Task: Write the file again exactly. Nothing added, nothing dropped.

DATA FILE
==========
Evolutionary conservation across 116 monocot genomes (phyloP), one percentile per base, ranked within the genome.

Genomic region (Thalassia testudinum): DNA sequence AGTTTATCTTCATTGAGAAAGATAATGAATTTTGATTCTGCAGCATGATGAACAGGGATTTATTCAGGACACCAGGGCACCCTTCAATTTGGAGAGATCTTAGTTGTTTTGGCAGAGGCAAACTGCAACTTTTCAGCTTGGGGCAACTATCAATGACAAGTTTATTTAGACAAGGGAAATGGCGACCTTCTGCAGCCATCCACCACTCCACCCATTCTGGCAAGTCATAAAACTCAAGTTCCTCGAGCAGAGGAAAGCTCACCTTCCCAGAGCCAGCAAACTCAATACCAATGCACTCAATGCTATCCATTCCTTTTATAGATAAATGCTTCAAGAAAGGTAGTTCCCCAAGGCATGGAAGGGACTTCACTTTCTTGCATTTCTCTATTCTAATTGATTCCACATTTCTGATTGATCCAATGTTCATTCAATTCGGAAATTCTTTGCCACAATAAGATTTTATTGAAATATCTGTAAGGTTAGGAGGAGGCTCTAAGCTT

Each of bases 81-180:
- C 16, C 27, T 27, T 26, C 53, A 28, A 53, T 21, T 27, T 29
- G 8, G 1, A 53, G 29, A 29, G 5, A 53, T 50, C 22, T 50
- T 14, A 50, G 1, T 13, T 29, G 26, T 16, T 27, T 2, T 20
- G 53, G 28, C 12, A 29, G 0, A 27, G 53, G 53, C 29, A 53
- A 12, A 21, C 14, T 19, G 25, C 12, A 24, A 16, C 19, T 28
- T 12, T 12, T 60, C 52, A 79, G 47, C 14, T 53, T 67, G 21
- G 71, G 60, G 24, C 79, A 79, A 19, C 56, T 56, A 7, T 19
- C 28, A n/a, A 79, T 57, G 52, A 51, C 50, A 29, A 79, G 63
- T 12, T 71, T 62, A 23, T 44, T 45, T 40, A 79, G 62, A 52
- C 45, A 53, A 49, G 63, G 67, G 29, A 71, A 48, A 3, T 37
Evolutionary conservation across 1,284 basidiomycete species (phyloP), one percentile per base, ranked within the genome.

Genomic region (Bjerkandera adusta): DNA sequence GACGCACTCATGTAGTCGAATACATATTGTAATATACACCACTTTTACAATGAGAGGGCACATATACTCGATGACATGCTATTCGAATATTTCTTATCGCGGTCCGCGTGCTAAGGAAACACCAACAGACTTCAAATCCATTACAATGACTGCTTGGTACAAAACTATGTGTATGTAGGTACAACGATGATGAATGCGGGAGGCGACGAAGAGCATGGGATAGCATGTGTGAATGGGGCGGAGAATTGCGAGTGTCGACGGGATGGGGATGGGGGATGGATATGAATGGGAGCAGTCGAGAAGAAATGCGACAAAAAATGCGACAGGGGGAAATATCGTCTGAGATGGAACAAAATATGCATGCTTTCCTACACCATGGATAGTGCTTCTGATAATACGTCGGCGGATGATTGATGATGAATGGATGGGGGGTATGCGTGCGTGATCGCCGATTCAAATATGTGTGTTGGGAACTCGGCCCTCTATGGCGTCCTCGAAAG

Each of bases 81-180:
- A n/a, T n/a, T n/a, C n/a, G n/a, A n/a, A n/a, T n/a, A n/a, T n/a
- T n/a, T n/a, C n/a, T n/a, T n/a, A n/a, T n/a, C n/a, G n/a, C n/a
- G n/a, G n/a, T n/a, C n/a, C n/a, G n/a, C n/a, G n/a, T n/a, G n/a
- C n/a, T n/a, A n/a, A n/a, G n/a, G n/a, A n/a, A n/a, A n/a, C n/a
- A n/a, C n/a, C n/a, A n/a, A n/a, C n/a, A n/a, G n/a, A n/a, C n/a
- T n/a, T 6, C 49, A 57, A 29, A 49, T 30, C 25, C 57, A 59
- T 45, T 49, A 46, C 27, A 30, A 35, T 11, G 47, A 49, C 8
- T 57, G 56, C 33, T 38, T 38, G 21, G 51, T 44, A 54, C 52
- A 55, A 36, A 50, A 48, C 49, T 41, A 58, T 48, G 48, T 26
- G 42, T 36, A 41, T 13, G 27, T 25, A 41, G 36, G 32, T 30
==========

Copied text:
Evolutionary conservation across 116 monocot genomes (phyloP), one percentile per base, ranked within the genome.

Genomic region (Thalassia testudinum): DNA sequence AGTTTATCTTCATTGAGAAAGATAATGAATTTTGATTCTGCAGCATGATGAACAGGGATTTATTCAGGACACCAGGGCACCCTTCAATTTGGAGAGATCTTAGTTGTTTTGGCAGAGGCAAACTGCAACTTTTCAGCTTGGGGCAACTATCAATGACAAGTTTATTTAGACAAGGGAAATGGCGACCTTCTGCAGCCATCCACCACTCCACCCATTCTGGCAAGTCATAAAACTCAAGTTCCTCGAGCAGAGGAAAGCTCACCTTCCCAGAGCCAGCAAACTCAATACCAATGCACTCAATGCTATCCATTCCTTTTATAGATAAATGCTTCAAGAAAGGTAGTTCCCCAAGGCATGGAAGGGACTTCACTTTCTTGCATTTCTCTATTCTAATTGATTCCACATTTCTGATTGATCCAATGTTCATTCAATTCGGAAATTCTTTGCCACAATAAGATTTTATTGAAATATCTGTAAGGTTAGGAGGAGGCTCTAAGCTT

Each of bases 81-180:
- C 16, C 27, T 27, T 26, C 53, A 28, A 53, T 21, T 27, T 29
- G 8, G 1, A 53, G 29, A 29, G 5, A 53, T 50, C 22, T 50
- T 14, A 50, G 1, T 13, T 29, G 26, T 16, T 27, T 2, T 20
- G 53, G 28, C 12, A 29, G 0, A 27, G 53, G 53, C 29, A 53
- A 12, A 21, C 14, T 19, G 25, C 12, A 24, A 16, C 19, T 28
- T 12, T 12, T 60, C 52, A 79, G 47, C 14, T 53, T 67, G 21
- G 71, G 60, G 24, C 79, A 79, A 19, C 56, T 56, A 7, T 19
- C 28, A n/a, A 79, T 57, G 52, A 51, C 50, A 29, A 79, G 63
- T 12, T 71, T 62, A 23, T 44, T 45, T 40, A 79, G 62, A 52
- C 45, A 53, A 49, G 63, G 67, G 29, A 71, A 48, A 3, T 37
Evolutionary conservation across 1,284 basidiomycete species (phyloP), one percentile per base, ranked within the genome.

Genomic region (Bjerkandera adusta): DNA sequence GACGCACTCATGTAGTCGAATACATATTGTAATATACACCACTTTTACAATGAGAGGGCACATATACTCGATGACATGCTATTCGAATATTTCTTATCGCGGTCCGCGTGCTAAGGAAACACCAACAGACTTCAAATCCATTACAATGACTGCTTGGTACAAAACTATGTGTATGTAGGTACAACGATGATGAATGCGGGAGGCGACGAAGAGCATGGGATAGCATGTGTGAATGGGGCGGAGAATTGCGAGTGTCGACGGGATGGGGATGGGGGATGGATATGAATGGGAGCAGTCGAGAAGAAATGCGACAAAAAATGCGACAGGGGGAAATATCGTCTGAGATGGAACAAAATATGCATGCTTTCCTACACCATGGATAGTGCTTCTGATAATACGTCGGCGGATGATTGATGATGAATGGATGGGGGGTATGCGTGCGTGATCGCCGATTCAAATATGTGTGTTGGGAACTCGGCCCTCTATGGCGTCCTCGAAAG

Each of bases 81-180:
- A n/a, T n/a, T n/a, C n/a, G n/a, A n/a, A n/a, T n/a, A n/a, T n/a
- T n/a, T n/a, C n/a, T n/a, T n/a, A n/a, T n/a, C n/a, G n/a, C n/a
- G n/a, G n/a, T n/a, C n/a, C n/a, G n/a, C n/a, G n/a, T n/a, G n/a
- C n/a, T n/a, A n/a, A n/a, G n/a, G n/a, A n/a, A n/a, A n/a, C n/a
- A n/a, C n/a, C n/a, A n/a, A n/a, C n/a, A n/a, G n/a, A n/a, C n/a
- T n/a, T 6, C 49, A 57, A 29, A 49, T 30, C 25, C 57, A 59
- T 45, T 49, A 46, C 27, A 30, A 35, T 11, G 47, A 49, C 8
- T 57, G 56, C 33, T 38, T 38, G 21, G 51, T 44, A 54, C 52
- A 55, A 36, A 50, A 48, C 49, T 41, A 58, T 48, G 48, T 26
- G 42, T 36, A 41, T 13, G 27, T 25, A 41, G 36, G 32, T 30